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What Hot Coffee Can Teach Us About the Myth of Frivolous Lawsuits

Posted On August 5, 2016 In Personal Injury

When people are injured by negligent or reckless companies, they deserve justice.Liebeck v. McDonald’s Restaurants is frequently cited as a textbook example of a frivolous lawsuit. The case was even the subject of a major documentary, appropriately called Hot Coffee. Although this case is compared with frivolous lawsuits, that is only because the public heard McDonald’s side of the story. The truth of the matter is that frivolous lawsuits are usually thrown out of court by judges, long before they make it to a jury trial.

In 1992, 79-year-old Stella Liebeck was burned by an excessively hot cup of McDonald’s coffee. At the time of the incident, Liebeck was a passenger in a vehicle parked in the McDonald’s parking lot. While removing the lid on her coffee to add cream and sugar, Liebeck spilled the beverage over her thighs. This was not ‘ordinary’ hot coffee: it was 190 degrees Fahrenheit (water boils at 212 degrees Fahrenheit). Liebeck suffered severe third-degree burns on her thighs and was hospitalized for eight days. The burns caused by the coffee were so severe that she needed skin grafts!

After the incident, Liebeck offered to settle with McDonald’s for $90,000. Instead of accepting the settlement, McDonald’s offered Liebeck $800 – nowhere near enough to cover the cost of her injuries. Additional attempts to settle with McDonald’s failed, and the case went to trial.

Why The McDonald’s Coffee Case Was Not a Frivolous Lawsuit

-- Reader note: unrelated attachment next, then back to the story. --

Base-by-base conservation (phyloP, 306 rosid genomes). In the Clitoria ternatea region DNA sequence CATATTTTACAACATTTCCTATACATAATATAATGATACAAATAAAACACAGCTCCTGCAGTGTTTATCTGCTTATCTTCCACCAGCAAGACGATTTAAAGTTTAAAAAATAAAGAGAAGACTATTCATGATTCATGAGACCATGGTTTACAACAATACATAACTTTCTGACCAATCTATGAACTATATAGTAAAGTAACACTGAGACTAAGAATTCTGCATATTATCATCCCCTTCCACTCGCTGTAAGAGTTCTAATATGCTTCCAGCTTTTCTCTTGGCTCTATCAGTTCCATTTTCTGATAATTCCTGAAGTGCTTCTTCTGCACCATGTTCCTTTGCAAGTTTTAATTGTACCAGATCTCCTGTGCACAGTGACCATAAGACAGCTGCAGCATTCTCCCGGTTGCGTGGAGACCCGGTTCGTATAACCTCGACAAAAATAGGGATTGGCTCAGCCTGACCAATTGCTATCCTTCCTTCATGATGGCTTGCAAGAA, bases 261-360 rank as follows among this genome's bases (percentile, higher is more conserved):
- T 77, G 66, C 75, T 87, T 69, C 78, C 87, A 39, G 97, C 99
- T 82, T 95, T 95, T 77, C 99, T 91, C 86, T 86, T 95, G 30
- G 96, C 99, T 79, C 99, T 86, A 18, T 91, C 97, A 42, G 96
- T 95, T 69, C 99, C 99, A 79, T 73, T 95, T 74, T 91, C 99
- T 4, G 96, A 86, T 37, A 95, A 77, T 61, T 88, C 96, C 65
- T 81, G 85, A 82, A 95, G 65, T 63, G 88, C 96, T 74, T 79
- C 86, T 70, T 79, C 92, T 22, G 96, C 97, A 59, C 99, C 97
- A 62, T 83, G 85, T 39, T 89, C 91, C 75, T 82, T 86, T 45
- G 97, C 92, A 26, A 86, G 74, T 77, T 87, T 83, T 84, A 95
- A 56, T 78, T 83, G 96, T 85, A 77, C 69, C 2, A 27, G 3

Liebeck was not the first person to be injured by McDonald’s hot coffee. McDonald’s had received 700 reports of customers being burned. It was also not the first time McDonald’s settled with customers who had received burn injuries (some of which were third-degree burns). Evidence during the trial discovered McDonald’s had previously spent $500,000 settling with customers burned by its coffee.

Additional evidence showed that McDonald’s had kept its coffee dangerously hot (180 to 190 degrees) despite knowing of prior cases involving injuries. There were even prior reports that children and infants had been badly burned by the coffee. McDonald’s had a reason for keeping the coffee so hot: the hotter the coffee, the longer it took to drink, which meant fewer refills, which meant McDonald’s saved money–at the expense of its customers’ safety.

Liebeck v. McDonald’s Restaurants was not a frivolous lawsuit as reported by the mainstream media. A 79-year-old grandmother, plus many others, were severely injured by a product that McDonald’s knew was dangerous. Liebeck was awarded $2.9 million in damages by a jury, but this amount was later reduced by the court to $640,000.

After the trial concluded, the judge ordered both parties to participate in a post-verdict settlement conference. This resulted in a settlement between Liebeck and McDonald’s that was less than $600,000 (the amount still remains undisclosed today). While McDonald’s was free to discuss the case openly with the media, Liebeck was forbidden from talking about the settlement. This meant McDonald’s could spin the story any way it wished.

Liebeck v. McDonald’s Restaurants suggests that some companies put profits before customers. In 1992, McDonald’s was worth billions of dollars, yet it only offered Liebeck $800 despite the severity of her injuries.

Why is it important to reject the myth of frivolous lawsuits? While it is important for people injured by dangerous products to receive money needed to pay for medical treatments and lost income, it is also essential to hold negligent or reckless companies accountable for their actions. Filing lawsuits can sometimes prevent a business or other companies within the same industry from harming additional people.

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